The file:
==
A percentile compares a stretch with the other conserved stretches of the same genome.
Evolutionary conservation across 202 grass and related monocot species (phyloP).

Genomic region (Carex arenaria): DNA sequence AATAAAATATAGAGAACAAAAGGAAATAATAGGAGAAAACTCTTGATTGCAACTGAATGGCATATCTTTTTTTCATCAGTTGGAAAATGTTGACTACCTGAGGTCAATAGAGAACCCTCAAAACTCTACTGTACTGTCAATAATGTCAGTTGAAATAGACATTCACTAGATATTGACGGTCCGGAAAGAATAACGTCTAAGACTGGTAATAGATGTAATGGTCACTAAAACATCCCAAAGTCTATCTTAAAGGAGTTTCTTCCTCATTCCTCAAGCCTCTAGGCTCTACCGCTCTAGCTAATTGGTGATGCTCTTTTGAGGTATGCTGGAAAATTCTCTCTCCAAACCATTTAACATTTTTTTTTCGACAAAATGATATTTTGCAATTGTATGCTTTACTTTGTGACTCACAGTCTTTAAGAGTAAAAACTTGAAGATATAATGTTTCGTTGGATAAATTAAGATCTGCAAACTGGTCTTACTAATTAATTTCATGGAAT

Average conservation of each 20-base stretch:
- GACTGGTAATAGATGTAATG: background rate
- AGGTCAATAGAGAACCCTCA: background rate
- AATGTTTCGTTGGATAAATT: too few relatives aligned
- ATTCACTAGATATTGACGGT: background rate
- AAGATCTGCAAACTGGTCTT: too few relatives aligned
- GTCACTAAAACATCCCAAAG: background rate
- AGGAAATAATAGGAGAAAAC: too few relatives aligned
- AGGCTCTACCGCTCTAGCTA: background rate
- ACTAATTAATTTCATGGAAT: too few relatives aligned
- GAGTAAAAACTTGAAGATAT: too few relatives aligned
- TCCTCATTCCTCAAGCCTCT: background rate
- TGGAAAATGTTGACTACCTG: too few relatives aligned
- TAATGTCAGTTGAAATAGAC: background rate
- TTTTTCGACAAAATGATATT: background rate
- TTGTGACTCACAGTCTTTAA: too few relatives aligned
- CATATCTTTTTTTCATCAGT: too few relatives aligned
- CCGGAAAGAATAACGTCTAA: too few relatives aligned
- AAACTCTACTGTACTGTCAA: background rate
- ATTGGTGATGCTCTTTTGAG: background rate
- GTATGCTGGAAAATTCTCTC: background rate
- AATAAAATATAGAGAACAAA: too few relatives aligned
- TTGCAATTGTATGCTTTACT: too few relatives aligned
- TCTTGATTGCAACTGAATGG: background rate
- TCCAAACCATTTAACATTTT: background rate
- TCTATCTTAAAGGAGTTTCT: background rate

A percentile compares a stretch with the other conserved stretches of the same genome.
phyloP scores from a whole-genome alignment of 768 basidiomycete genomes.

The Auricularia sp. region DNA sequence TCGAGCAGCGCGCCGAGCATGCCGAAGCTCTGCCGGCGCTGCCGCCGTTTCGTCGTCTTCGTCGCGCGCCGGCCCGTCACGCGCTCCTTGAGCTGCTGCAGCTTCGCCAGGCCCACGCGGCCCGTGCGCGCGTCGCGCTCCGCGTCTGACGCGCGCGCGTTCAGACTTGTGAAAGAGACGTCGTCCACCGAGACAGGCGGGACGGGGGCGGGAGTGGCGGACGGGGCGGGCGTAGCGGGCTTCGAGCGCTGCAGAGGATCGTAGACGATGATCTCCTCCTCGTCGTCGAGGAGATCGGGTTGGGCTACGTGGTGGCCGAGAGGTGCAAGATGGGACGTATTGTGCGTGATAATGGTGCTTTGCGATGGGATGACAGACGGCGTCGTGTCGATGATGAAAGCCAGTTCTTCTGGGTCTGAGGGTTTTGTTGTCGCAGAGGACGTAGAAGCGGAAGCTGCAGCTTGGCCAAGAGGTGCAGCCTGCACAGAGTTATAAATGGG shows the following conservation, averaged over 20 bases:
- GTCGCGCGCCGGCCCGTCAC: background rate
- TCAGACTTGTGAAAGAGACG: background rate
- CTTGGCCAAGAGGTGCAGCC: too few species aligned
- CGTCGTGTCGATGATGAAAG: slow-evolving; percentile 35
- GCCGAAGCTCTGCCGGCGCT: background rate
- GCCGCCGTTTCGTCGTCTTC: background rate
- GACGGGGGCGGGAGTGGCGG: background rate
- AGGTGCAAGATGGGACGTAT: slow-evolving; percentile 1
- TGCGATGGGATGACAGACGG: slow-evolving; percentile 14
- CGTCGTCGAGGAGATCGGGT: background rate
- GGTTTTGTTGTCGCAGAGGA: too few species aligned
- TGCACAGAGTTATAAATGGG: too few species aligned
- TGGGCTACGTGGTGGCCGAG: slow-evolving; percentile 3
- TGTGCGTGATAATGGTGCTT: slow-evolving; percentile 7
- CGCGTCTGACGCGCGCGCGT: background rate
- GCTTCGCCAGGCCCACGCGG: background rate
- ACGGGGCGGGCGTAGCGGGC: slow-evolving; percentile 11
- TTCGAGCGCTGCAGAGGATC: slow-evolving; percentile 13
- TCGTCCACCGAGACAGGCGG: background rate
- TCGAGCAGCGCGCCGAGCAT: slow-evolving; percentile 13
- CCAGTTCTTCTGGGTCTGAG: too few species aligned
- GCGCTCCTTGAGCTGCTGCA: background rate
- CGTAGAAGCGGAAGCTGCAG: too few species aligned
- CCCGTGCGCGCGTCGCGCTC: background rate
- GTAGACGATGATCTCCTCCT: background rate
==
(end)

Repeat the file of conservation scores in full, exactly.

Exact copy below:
A percentile compares a stretch with the other conserved stretches of the same genome.
Evolutionary conservation across 202 grass and related monocot species (phyloP).

Genomic region (Carex arenaria): DNA sequence AATAAAATATAGAGAACAAAAGGAAATAATAGGAGAAAACTCTTGATTGCAACTGAATGGCATATCTTTTTTTCATCAGTTGGAAAATGTTGACTACCTGAGGTCAATAGAGAACCCTCAAAACTCTACTGTACTGTCAATAATGTCAGTTGAAATAGACATTCACTAGATATTGACGGTCCGGAAAGAATAACGTCTAAGACTGGTAATAGATGTAATGGTCACTAAAACATCCCAAAGTCTATCTTAAAGGAGTTTCTTCCTCATTCCTCAAGCCTCTAGGCTCTACCGCTCTAGCTAATTGGTGATGCTCTTTTGAGGTATGCTGGAAAATTCTCTCTCCAAACCATTTAACATTTTTTTTTCGACAAAATGATATTTTGCAATTGTATGCTTTACTTTGTGACTCACAGTCTTTAAGAGTAAAAACTTGAAGATATAATGTTTCGTTGGATAAATTAAGATCTGCAAACTGGTCTTACTAATTAATTTCATGGAAT

Average conservation of each 20-base stretch:
- GACTGGTAATAGATGTAATG: background rate
- AGGTCAATAGAGAACCCTCA: background rate
- AATGTTTCGTTGGATAAATT: too few relatives aligned
- ATTCACTAGATATTGACGGT: background rate
- AAGATCTGCAAACTGGTCTT: too few relatives aligned
- GTCACTAAAACATCCCAAAG: background rate
- AGGAAATAATAGGAGAAAAC: too few relatives aligned
- AGGCTCTACCGCTCTAGCTA: background rate
- ACTAATTAATTTCATGGAAT: too few relatives aligned
- GAGTAAAAACTTGAAGATAT: too few relatives aligned
- TCCTCATTCCTCAAGCCTCT: background rate
- TGGAAAATGTTGACTACCTG: too few relatives aligned
- TAATGTCAGTTGAAATAGAC: background rate
- TTTTTCGACAAAATGATATT: background rate
- TTGTGACTCACAGTCTTTAA: too few relatives aligned
- CATATCTTTTTTTCATCAGT: too few relatives aligned
- CCGGAAAGAATAACGTCTAA: too few relatives aligned
- AAACTCTACTGTACTGTCAA: background rate
- ATTGGTGATGCTCTTTTGAG: background rate
- GTATGCTGGAAAATTCTCTC: background rate
- AATAAAATATAGAGAACAAA: too few relatives aligned
- TTGCAATTGTATGCTTTACT: too few relatives aligned
- TCTTGATTGCAACTGAATGG: background rate
- TCCAAACCATTTAACATTTT: background rate
- TCTATCTTAAAGGAGTTTCT: background rate

A percentile compares a stretch with the other conserved stretches of the same genome.
phyloP scores from a whole-genome alignment of 768 basidiomycete genomes.

The Auricularia sp. region DNA sequence TCGAGCAGCGCGCCGAGCATGCCGAAGCTCTGCCGGCGCTGCCGCCGTTTCGTCGTCTTCGTCGCGCGCCGGCCCGTCACGCGCTCCTTGAGCTGCTGCAGCTTCGCCAGGCCCACGCGGCCCGTGCGCGCGTCGCGCTCCGCGTCTGACGCGCGCGCGTTCAGACTTGTGAAAGAGACGTCGTCCACCGAGACAGGCGGGACGGGGGCGGGAGTGGCGGACGGGGCGGGCGTAGCGGGCTTCGAGCGCTGCAGAGGATCGTAGACGATGATCTCCTCCTCGTCGTCGAGGAGATCGGGTTGGGCTACGTGGTGGCCGAGAGGTGCAAGATGGGACGTATTGTGCGTGATAATGGTGCTTTGCGATGGGATGACAGACGGCGTCGTGTCGATGATGAAAGCCAGTTCTTCTGGGTCTGAGGGTTTTGTTGTCGCAGAGGACGTAGAAGCGGAAGCTGCAGCTTGGCCAAGAGGTGCAGCCTGCACAGAGTTATAAATGGG shows the following conservation, averaged over 20 bases:
- GTCGCGCGCCGGCCCGTCAC: background rate
- TCAGACTTGTGAAAGAGACG: background rate
- CTTGGCCAAGAGGTGCAGCC: too few species aligned
- CGTCGTGTCGATGATGAAAG: slow-evolving; percentile 35
- GCCGAAGCTCTGCCGGCGCT: background rate
- GCCGCCGTTTCGTCGTCTTC: background rate
- GACGGGGGCGGGAGTGGCGG: background rate
- AGGTGCAAGATGGGACGTAT: slow-evolving; percentile 1
- TGCGATGGGATGACAGACGG: slow-evolving; percentile 14
- CGTCGTCGAGGAGATCGGGT: background rate
- GGTTTTGTTGTCGCAGAGGA: too few species aligned
- TGCACAGAGTTATAAATGGG: too few species aligned
- TGGGCTACGTGGTGGCCGAG: slow-evolving; percentile 3
- TGTGCGTGATAATGGTGCTT: slow-evolving; percentile 7
- CGCGTCTGACGCGCGCGCGT: background rate
- GCTTCGCCAGGCCCACGCGG: background rate
- ACGGGGCGGGCGTAGCGGGC: slow-evolving; percentile 11
- TTCGAGCGCTGCAGAGGATC: slow-evolving; percentile 13
- TCGTCCACCGAGACAGGCGG: background rate
- TCGAGCAGCGCGCCGAGCAT: slow-evolving; percentile 13
- CCAGTTCTTCTGGGTCTGAG: too few species aligned
- GCGCTCCTTGAGCTGCTGCA: background rate
- CGTAGAAGCGGAAGCTGCAG: too few species aligned
- CCCGTGCGCGCGTCGCGCTC: background rate
- GTAGACGATGATCTCCTCCT: background rate